Speaker 1:

I love that you mentioned that, because when it came time for me to query agents, I was like this is easy, this is literally what I do in pitching. I do my research, I find out things about the host and then that's how I pitch them, and I use that, actually, in my query process. There was one agent that I found out. She wrote in college and I wrote too I was the coxswain and so I included that in my query letter. She goes where did you find that? On the internet? I just dug deep and I found that fact. So you know, being able to do your homework in that sense too, it builds that connection and that personalization.

Speaker 2:

Yeah, and I don't know if we want to get too deep into this, but I'm just thinking of common mistakes. It's kind of flagging in my brain right now because the lack of personalization common mistakes. It's kind of flagging in my brain right now because the lack of personalization and like not doing some of that homework is going to probably result in an immediate rejection too, and Michelle and I have talked offline about how we each get pitches for our individual podcasts that are just totally irrelevant, that are copy and paste from other people. So there's a lot that you can do wrong and there's a lot that you can do right. And hopefully you know the tips that Michelle has a lot of great tips on her website, which we'll share, and in her book, so we'll put the links to that. But hopefully, if you're thinking of pitching podcasts, you'll do the homework and, you know, avoid being in that no pile.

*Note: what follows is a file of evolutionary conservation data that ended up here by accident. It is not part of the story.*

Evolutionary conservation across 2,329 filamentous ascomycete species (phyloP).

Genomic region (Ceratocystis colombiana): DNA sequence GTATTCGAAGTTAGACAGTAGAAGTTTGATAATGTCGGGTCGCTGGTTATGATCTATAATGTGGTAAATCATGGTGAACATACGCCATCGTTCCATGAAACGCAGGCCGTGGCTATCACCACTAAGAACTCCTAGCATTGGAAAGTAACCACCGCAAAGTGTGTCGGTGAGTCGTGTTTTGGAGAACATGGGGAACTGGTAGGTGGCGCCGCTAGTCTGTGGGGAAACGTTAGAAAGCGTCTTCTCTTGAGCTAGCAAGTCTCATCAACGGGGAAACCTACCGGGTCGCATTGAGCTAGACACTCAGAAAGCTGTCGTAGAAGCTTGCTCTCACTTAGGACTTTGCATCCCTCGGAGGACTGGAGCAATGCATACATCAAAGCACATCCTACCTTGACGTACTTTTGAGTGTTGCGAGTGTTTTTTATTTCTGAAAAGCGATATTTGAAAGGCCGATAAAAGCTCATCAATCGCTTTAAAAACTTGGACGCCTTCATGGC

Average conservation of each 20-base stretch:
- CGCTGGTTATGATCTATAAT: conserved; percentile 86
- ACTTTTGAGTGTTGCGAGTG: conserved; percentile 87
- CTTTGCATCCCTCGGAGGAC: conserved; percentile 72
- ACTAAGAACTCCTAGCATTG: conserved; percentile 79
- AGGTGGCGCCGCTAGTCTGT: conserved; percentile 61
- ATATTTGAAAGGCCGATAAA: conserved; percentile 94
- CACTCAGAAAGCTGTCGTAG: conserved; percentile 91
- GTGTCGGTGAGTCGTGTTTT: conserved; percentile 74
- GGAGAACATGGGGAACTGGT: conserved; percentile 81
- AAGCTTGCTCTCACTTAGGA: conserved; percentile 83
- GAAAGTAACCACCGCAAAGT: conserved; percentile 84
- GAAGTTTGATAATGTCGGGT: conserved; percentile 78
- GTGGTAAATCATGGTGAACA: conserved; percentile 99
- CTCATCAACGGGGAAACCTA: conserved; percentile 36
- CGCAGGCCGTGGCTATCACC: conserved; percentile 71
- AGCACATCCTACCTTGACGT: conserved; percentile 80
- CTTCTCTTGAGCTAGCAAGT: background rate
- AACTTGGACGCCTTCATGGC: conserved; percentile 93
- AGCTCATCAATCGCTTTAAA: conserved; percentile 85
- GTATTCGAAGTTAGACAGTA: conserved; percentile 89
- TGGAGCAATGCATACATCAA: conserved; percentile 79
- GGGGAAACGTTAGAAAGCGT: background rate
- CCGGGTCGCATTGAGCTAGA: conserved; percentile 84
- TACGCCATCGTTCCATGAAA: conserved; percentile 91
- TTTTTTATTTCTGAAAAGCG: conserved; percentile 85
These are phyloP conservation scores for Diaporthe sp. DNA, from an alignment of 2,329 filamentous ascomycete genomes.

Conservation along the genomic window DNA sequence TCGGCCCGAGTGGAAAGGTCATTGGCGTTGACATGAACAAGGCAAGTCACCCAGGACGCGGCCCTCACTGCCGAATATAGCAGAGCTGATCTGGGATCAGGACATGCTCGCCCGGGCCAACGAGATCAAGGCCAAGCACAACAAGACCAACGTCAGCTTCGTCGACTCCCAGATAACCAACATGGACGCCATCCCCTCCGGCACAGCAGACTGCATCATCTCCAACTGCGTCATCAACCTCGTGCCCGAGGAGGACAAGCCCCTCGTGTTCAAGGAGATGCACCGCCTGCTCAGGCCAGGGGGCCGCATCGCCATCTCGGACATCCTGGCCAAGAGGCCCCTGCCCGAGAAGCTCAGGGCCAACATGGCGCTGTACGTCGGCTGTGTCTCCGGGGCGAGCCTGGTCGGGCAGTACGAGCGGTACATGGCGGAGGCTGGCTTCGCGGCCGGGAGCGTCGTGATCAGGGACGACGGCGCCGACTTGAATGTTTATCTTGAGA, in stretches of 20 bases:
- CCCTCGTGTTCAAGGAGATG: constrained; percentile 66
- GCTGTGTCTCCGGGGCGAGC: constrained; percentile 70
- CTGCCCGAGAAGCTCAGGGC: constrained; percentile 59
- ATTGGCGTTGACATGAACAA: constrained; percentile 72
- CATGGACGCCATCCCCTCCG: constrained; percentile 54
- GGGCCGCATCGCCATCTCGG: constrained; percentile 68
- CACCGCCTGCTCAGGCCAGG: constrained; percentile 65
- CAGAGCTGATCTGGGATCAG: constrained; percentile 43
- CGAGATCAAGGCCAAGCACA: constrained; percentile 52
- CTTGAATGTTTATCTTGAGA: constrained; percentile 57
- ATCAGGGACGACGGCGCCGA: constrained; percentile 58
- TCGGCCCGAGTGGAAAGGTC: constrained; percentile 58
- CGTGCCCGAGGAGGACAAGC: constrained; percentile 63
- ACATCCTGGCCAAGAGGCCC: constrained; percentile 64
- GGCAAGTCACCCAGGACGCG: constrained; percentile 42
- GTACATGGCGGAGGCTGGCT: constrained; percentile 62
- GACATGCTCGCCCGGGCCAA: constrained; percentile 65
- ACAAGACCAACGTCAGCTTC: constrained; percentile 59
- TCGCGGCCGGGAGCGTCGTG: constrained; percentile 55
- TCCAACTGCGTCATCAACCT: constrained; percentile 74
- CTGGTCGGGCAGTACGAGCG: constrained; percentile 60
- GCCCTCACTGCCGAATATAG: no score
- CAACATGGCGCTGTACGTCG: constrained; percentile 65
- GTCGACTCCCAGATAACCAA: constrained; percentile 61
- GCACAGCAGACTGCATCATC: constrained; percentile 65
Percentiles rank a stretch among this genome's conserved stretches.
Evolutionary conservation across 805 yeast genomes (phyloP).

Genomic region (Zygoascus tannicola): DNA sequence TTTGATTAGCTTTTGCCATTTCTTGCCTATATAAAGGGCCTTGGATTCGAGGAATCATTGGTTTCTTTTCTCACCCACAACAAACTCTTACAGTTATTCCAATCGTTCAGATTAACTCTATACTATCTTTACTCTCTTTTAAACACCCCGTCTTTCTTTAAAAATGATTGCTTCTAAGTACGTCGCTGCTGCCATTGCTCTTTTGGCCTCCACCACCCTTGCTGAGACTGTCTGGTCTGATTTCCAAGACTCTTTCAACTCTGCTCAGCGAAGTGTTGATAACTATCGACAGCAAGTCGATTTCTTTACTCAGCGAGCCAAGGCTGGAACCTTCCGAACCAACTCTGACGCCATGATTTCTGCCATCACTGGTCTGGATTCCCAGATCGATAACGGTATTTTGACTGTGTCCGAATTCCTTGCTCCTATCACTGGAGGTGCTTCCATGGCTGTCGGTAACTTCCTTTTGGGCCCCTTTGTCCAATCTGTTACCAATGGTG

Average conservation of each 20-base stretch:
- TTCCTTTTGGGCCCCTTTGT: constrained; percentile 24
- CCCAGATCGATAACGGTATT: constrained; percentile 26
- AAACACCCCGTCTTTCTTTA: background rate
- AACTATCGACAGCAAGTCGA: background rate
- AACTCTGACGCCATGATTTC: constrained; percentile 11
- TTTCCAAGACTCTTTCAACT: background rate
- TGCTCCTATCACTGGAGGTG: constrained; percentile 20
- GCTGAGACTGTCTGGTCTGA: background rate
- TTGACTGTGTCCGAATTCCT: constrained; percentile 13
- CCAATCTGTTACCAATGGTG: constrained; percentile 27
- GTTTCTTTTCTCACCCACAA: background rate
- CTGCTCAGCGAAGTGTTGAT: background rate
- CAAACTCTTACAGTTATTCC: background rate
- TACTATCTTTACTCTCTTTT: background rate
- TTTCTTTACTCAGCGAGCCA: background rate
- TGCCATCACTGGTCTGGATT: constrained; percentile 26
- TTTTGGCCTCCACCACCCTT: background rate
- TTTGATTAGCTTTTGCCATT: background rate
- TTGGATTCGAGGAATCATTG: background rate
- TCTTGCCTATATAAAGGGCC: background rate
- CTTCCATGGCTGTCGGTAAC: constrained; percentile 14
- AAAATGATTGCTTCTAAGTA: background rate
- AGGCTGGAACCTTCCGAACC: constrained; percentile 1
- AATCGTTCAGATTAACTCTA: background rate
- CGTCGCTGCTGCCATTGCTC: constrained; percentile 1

Speaker 1:

Yes, and it's simple Like use the host name, start right there, and you're already a step ahead of some.

Speaker 2:

Yeah, and it's so. I mean it's crazy. It's just the same for authors out there. It's the same thing we read about when it comes to querying. Really, now that I'm thinking about this more because it's like don't you know, I got a pitch to their that said hello, sir. And I'm like I'm clearly not a sir. If you've listened, you know they're just simple, simple things that we can avoid to make our pitches stand out.

Speaker 1:

Yes, please just listen to an episode or two. Start from there.

Speaker 2:

Yeah, and so we talked a little bit about, like, what topics authors could pitch. Is there anything more you want to dig into there? Like, if I'm that person who's halfway through my draft and I'm like I don't know what I could pitch to a podcast, you know how would you start even thinking about that?

Speaker 1:

I ask a lot of questions within the book that you can start asking yourself and I break down the different types of topics that you can speak on and I also relate them to, like different friend types, so you can talk about the skills that you have. What is it that you actually do besides writing or as a writer? What is it that makes you unique in those skills? What has your personal journey been like that you are willing to share? You always have to be willing to share this. You know whatever that story is, so be prepared for that. But you know what was growing up like and how did that lead you to where you are today. What's your career been like? What pivots did you take along the way? These are all great ones.